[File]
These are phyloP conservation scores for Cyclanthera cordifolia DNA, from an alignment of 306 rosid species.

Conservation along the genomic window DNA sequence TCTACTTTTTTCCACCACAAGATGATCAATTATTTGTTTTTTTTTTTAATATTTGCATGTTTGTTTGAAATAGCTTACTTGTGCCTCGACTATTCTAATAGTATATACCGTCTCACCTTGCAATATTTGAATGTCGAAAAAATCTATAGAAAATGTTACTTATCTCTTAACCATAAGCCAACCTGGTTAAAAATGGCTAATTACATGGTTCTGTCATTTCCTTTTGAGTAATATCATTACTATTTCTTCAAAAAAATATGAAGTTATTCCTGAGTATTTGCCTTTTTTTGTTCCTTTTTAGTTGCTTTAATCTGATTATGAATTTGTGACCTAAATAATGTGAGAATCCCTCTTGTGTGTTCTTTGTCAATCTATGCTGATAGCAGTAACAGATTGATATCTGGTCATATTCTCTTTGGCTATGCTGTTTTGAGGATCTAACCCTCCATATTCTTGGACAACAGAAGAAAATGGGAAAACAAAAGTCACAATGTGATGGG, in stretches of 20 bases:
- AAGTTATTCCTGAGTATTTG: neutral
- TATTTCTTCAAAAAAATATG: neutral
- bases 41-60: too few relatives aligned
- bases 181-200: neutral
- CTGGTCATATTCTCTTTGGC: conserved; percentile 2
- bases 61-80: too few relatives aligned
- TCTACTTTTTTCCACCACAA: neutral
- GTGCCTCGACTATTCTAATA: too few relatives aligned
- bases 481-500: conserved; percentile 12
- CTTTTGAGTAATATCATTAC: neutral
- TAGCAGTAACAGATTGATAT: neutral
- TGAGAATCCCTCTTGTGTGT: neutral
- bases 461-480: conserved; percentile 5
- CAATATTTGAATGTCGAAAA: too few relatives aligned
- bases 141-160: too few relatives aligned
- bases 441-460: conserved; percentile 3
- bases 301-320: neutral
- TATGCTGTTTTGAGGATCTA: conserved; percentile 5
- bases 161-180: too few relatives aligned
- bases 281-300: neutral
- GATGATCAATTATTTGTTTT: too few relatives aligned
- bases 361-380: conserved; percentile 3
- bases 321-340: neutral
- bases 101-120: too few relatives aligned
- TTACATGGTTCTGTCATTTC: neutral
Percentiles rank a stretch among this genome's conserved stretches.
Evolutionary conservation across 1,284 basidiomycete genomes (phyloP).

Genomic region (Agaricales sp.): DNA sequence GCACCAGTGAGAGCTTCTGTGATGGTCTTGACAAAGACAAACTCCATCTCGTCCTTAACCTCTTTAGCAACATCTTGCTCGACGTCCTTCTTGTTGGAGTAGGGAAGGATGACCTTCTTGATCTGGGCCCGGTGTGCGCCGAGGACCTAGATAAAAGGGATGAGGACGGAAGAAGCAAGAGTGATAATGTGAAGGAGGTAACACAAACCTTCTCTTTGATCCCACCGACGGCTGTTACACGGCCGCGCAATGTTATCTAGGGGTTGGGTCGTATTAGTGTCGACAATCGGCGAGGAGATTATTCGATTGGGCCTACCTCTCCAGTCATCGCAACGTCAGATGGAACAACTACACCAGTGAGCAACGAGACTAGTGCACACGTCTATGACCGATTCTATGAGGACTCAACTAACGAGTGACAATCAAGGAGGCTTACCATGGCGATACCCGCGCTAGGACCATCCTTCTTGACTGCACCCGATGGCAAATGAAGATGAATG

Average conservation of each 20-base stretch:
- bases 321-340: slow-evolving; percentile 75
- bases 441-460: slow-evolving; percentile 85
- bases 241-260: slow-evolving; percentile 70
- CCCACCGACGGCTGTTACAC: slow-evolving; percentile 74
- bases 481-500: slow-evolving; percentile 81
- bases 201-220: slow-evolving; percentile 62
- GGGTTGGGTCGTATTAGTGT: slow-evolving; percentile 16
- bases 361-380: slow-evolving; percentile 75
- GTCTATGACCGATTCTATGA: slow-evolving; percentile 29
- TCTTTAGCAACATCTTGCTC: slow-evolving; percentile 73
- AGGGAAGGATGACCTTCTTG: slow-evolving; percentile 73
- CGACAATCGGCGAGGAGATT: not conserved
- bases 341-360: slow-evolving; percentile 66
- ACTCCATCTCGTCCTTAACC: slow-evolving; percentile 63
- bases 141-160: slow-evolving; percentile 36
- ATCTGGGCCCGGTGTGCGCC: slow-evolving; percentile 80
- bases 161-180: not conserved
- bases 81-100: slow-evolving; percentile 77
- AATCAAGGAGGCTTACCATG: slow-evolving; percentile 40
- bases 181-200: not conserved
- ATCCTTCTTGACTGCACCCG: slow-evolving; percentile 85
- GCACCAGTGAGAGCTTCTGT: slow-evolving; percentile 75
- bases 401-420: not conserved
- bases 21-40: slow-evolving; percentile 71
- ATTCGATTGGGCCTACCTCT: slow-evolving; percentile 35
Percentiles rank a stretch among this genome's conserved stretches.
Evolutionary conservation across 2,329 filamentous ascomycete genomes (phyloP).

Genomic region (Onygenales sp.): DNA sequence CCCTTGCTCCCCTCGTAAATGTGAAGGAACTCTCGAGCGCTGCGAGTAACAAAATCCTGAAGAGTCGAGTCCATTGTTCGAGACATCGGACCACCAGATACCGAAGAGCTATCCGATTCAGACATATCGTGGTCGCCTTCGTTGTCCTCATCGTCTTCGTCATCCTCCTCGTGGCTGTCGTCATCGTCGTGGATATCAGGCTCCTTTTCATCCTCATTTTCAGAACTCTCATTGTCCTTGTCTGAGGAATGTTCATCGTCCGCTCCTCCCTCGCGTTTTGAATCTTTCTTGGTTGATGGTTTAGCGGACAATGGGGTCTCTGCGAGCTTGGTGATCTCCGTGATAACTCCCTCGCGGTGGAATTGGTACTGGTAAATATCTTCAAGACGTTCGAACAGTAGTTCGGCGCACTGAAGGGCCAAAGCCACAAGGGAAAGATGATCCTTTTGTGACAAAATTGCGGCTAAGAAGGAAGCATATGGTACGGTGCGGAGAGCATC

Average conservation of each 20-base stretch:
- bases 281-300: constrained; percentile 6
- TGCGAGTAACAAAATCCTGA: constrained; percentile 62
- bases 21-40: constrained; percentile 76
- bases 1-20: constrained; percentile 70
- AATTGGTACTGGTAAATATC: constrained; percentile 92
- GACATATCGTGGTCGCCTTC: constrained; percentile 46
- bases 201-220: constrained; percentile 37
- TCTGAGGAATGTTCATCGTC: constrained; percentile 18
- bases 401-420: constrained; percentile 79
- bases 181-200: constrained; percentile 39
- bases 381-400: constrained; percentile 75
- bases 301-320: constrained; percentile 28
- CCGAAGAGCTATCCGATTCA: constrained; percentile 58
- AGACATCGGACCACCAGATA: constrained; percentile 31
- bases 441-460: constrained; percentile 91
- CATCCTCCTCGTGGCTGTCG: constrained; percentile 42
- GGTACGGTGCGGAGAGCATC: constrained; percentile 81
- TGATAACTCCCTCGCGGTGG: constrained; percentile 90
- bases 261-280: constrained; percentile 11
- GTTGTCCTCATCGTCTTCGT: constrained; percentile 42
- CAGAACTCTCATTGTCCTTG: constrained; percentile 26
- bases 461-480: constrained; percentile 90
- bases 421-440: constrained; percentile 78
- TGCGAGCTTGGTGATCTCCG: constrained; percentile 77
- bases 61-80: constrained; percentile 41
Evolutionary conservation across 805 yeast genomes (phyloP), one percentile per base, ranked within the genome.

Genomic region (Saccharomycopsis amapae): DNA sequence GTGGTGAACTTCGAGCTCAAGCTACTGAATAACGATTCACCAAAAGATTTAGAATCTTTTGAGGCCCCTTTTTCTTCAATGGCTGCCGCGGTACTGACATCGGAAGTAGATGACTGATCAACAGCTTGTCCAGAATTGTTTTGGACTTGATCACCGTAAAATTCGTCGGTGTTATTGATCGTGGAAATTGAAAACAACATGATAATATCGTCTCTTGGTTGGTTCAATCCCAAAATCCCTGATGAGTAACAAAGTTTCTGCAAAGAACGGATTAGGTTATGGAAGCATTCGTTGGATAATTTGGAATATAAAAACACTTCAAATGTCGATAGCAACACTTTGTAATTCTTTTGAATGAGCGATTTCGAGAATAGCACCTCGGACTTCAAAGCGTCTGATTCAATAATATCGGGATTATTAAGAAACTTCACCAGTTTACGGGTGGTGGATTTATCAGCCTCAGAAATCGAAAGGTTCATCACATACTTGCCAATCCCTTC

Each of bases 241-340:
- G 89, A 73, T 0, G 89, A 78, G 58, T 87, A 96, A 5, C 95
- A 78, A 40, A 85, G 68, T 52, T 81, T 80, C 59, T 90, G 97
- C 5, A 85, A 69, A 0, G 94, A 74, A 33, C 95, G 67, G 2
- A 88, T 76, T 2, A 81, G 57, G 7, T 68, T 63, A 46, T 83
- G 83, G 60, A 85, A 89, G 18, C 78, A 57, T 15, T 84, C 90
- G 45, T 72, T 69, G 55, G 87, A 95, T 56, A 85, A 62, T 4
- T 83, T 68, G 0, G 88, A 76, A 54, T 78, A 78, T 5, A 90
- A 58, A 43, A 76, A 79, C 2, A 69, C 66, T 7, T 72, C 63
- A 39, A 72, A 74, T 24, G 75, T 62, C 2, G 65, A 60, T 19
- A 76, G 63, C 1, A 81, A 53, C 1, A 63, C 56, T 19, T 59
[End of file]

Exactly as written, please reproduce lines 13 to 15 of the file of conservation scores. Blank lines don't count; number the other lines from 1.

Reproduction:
- TAGCAGTAACAGATTGATAT: neutral
- TGAGAATCCCTCTTGTGTGT: neutral
- bases 461-480: conserved; percentile 5